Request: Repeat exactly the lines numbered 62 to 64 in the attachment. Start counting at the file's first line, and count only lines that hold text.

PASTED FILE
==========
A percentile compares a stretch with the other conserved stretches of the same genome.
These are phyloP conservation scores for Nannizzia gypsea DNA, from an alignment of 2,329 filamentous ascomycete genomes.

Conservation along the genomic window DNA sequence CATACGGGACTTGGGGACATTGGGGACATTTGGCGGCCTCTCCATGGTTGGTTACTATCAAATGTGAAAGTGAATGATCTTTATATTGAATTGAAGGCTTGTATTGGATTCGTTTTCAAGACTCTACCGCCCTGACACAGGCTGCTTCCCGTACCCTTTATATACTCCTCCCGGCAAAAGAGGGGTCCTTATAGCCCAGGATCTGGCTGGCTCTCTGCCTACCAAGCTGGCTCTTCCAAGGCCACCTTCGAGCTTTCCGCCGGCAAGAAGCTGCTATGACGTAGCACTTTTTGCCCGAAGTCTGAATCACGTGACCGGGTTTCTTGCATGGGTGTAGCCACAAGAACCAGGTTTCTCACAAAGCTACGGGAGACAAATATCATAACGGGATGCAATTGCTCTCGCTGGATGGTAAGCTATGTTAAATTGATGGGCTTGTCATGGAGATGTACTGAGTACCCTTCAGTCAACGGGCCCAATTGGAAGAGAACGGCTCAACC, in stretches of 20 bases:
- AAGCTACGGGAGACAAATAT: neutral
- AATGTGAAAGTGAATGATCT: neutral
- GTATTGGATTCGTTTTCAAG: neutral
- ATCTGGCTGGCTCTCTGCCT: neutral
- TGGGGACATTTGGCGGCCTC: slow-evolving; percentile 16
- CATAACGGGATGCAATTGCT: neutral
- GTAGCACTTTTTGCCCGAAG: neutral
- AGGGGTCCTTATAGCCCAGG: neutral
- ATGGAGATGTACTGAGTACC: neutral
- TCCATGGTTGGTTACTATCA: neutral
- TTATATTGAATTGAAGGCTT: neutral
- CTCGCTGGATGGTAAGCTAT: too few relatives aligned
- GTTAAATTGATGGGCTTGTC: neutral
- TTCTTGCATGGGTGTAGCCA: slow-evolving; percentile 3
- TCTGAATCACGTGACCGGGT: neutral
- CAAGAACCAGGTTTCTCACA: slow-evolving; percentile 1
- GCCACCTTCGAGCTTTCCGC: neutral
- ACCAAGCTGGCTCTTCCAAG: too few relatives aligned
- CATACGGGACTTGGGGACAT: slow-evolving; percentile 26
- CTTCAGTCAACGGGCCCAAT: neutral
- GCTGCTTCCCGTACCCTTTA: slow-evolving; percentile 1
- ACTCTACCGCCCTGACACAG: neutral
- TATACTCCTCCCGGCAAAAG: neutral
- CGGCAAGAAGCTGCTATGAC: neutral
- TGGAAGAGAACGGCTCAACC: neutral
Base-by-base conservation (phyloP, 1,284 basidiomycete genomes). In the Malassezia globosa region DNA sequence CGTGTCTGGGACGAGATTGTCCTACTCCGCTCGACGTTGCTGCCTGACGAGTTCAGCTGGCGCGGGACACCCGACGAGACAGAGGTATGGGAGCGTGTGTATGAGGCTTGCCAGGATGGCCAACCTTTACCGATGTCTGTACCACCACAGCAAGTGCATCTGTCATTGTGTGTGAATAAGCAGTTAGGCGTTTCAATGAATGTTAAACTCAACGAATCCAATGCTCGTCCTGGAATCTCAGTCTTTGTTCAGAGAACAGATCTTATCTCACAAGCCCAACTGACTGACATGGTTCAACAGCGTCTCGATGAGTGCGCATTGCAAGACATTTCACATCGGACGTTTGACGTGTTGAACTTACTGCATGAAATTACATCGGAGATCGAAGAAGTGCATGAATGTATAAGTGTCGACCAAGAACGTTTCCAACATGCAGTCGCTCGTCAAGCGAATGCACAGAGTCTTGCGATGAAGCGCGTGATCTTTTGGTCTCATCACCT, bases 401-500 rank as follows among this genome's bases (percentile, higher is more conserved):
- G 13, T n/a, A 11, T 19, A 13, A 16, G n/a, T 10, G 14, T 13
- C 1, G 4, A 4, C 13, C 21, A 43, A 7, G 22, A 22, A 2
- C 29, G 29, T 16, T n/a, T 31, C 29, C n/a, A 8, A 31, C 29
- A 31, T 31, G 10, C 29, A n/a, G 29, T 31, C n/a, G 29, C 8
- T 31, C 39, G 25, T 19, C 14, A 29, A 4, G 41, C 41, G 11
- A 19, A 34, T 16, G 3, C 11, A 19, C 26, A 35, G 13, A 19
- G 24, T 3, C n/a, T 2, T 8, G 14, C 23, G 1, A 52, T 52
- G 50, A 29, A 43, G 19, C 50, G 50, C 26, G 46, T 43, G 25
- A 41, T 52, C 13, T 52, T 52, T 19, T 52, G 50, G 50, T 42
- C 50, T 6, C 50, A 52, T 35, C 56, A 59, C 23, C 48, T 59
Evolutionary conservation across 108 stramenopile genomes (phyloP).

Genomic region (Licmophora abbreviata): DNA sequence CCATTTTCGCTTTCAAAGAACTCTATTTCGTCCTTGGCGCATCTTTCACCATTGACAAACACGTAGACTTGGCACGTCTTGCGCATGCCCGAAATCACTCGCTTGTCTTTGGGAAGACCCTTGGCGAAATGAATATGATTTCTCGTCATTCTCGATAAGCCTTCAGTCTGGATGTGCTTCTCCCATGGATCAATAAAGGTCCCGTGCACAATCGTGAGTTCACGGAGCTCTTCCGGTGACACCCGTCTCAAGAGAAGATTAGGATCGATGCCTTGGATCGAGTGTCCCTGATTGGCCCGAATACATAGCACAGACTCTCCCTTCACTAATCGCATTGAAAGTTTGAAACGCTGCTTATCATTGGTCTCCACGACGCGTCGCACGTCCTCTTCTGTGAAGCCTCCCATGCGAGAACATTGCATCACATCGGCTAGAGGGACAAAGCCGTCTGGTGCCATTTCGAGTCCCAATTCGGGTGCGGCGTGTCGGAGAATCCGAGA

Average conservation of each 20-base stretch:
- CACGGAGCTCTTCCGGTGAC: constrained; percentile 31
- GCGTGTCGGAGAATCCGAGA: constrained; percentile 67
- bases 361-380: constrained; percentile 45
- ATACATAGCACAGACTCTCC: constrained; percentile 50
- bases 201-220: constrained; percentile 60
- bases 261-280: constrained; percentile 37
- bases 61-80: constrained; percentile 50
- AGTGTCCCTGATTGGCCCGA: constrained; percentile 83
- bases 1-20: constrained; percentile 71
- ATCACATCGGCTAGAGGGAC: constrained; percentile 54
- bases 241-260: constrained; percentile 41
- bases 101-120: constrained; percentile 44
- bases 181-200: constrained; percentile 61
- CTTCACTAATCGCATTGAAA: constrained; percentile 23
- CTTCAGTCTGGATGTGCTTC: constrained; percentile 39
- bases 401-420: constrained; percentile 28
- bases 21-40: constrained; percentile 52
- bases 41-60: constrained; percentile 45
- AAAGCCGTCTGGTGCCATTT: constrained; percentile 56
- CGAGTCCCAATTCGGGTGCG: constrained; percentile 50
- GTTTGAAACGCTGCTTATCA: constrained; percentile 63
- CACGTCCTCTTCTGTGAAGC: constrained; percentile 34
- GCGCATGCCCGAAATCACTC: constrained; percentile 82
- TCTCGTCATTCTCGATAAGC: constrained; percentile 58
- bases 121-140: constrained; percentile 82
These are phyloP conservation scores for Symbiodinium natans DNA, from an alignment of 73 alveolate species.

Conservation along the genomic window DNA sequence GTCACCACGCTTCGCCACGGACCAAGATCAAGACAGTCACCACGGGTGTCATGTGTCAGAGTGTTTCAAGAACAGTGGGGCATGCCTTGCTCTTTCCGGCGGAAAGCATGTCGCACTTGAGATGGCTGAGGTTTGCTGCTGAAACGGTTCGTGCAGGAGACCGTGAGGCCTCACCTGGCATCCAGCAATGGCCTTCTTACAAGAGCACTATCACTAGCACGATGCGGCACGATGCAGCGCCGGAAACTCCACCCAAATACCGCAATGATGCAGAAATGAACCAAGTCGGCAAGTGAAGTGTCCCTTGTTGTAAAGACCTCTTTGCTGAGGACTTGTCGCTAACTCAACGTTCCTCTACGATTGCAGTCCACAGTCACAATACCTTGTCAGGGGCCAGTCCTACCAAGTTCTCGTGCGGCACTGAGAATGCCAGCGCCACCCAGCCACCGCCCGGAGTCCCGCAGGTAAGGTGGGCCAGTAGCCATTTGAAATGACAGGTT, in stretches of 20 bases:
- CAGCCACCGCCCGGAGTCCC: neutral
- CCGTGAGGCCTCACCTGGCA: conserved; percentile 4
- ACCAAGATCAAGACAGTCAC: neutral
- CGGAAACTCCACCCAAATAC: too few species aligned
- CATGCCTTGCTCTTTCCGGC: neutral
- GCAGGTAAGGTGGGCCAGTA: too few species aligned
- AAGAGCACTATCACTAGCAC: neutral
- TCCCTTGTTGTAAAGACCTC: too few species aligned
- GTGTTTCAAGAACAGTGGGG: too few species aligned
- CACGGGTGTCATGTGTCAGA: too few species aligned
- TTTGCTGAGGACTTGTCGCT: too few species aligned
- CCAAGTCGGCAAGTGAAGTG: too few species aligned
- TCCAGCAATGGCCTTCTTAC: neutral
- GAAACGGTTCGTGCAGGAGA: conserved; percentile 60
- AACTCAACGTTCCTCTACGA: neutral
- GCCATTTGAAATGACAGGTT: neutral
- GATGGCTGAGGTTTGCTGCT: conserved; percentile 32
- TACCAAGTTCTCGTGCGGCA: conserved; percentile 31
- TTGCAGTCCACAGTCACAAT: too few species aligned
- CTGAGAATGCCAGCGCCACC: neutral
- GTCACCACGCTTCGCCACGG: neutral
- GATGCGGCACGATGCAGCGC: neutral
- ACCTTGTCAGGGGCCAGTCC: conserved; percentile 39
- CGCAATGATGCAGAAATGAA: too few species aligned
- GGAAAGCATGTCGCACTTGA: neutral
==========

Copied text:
- CGAGTCCCAATTCGGGTGCG: constrained; percentile 50
- GTTTGAAACGCTGCTTATCA: constrained; percentile 63
- CACGTCCTCTTCTGTGAAGC: constrained; percentile 34